Im doing a project for school. 2 questions - what is hydroponics? Also, what are the benefits of hydroponics? Hydroponics, from the Greek words (water-working). Hydroponics is a system of gardening without soil. In hydroponics, you provide all the nutrients to your plants through a water/nutrient solution. There are lots of ways to apply hydroponics but, basically, all of them supply nutrient solution directly to the plants root system. In most cases you mix nutrients into water and feed this solution directly to your plants. Soil doesnt make plants grow. Its just something for the plants to hold on to while they search with their roots for the food and water thats mixed into the soil. Since the food and water are randomly scattered about, plants have to use up energy growing ever-larger root systems to reach out in a constant search for these elements. In a hydroponic garden, a soil-less, inert growing medium is used and food and water are delivered directly to your plants roots. Your ...
Phosphate (Pi), an essential macronutrient for growth and development of plant, is often limiting in soils. Plants have evolved an array of adaptive strategies including modulation of root system architecture (RSA) for optimal acquisition of Pi. In rice, a major staple food, RSA is complex and comprises embryonically developed primary and seminal roots and post-embryonically developed adventitious and lateral roots. Earlier studies have used variant hydroponic systems for documenting the effects of Pi deficiency largely on primary root growth. Here, we report the temporal effects of Pi deficiency in rice genotype MI48 on 15 ontogenetically distinct root traits by using easy-to-assemble and economically viable modified hydroponic system. Effects of Pi deprivation became evident after 4 d- and 7 d-treatments on 2 and 8 different root traits, respectively. The effects of Pi deprivation for 7 d were also evident on 14 different root traits of rice genotype Nagina 22 (N22). There were genotypic differences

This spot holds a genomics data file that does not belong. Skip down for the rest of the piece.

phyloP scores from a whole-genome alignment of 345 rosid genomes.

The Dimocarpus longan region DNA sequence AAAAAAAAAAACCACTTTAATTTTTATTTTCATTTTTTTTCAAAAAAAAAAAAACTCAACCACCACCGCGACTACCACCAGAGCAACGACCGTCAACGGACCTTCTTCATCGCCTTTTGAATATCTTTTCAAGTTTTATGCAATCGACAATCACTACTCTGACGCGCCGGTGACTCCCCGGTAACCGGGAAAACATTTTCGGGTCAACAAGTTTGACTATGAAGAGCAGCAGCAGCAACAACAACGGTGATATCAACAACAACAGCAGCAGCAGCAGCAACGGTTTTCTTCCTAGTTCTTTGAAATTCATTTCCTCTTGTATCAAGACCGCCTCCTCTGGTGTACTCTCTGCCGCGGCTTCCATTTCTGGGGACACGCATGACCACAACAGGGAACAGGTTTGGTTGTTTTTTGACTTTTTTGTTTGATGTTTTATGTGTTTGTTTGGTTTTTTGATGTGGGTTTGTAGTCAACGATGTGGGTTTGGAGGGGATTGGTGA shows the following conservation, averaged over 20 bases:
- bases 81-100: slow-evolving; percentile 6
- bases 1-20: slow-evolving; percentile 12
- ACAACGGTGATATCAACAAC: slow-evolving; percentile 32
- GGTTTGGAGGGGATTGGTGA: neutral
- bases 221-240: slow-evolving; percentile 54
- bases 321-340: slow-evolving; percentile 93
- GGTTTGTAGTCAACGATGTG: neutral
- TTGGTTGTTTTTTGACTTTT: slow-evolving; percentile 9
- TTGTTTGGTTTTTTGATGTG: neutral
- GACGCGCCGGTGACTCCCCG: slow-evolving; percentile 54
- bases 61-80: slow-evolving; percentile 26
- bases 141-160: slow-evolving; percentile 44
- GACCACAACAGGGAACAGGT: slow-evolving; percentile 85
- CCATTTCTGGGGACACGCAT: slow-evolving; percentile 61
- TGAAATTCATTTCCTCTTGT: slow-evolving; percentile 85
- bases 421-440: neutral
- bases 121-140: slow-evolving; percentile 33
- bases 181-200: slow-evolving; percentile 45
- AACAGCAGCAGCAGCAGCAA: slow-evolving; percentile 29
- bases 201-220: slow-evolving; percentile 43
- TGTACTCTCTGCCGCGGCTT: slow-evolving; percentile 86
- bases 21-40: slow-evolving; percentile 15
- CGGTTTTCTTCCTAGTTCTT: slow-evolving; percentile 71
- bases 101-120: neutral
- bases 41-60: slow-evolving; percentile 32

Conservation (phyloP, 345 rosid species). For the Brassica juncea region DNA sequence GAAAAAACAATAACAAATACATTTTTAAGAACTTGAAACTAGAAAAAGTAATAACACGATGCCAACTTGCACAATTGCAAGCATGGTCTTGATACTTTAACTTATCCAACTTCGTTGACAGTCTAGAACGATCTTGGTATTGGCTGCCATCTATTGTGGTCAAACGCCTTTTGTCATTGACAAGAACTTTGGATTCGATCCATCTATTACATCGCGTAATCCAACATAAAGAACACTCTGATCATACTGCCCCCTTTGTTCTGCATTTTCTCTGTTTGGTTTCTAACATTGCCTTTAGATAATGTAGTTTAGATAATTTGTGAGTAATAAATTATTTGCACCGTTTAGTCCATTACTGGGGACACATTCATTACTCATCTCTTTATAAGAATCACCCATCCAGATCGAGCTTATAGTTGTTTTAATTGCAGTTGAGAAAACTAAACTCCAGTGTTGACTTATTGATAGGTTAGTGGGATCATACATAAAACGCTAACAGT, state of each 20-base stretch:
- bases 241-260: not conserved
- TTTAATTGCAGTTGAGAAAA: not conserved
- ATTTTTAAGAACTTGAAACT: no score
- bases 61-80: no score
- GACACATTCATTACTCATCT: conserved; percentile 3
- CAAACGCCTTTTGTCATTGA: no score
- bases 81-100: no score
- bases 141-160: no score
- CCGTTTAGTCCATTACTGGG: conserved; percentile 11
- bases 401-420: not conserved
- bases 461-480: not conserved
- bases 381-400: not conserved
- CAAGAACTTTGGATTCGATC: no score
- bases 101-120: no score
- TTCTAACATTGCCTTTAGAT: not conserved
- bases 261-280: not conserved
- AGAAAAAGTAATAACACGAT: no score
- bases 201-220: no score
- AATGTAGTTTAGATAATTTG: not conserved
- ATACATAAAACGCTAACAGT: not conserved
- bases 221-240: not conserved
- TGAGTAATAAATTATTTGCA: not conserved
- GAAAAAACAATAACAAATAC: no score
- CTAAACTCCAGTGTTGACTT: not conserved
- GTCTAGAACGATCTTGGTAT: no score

Root system architecture is important for water acquisition and nutrient acquisition for all crops. In soybean breeding programs, wild soybean alleles have been used successfully to enhance yield and seed composition traits, but have never been investigated to improve root system architecture. Therefore, in this study, high-density single-feature polymorphic markers and simple sequence repeats were used to map quantitative trait loci (QTLs) governing root system architecture in an inter-specific soybean mapping population developed from a cross between Glycine max and Glycine soja. Wild and cultivated soybean both contributed alleles towards significant additive large effect QTLs on chromosome 6 and 7 for a longer total root length and root distribution, respectively. Epistatic effect QTLs were also identified for taproot length, average diameter, and root distribution. These root traits will influence the water and nutrient uptake in soybean. Two cell division-related genes (D type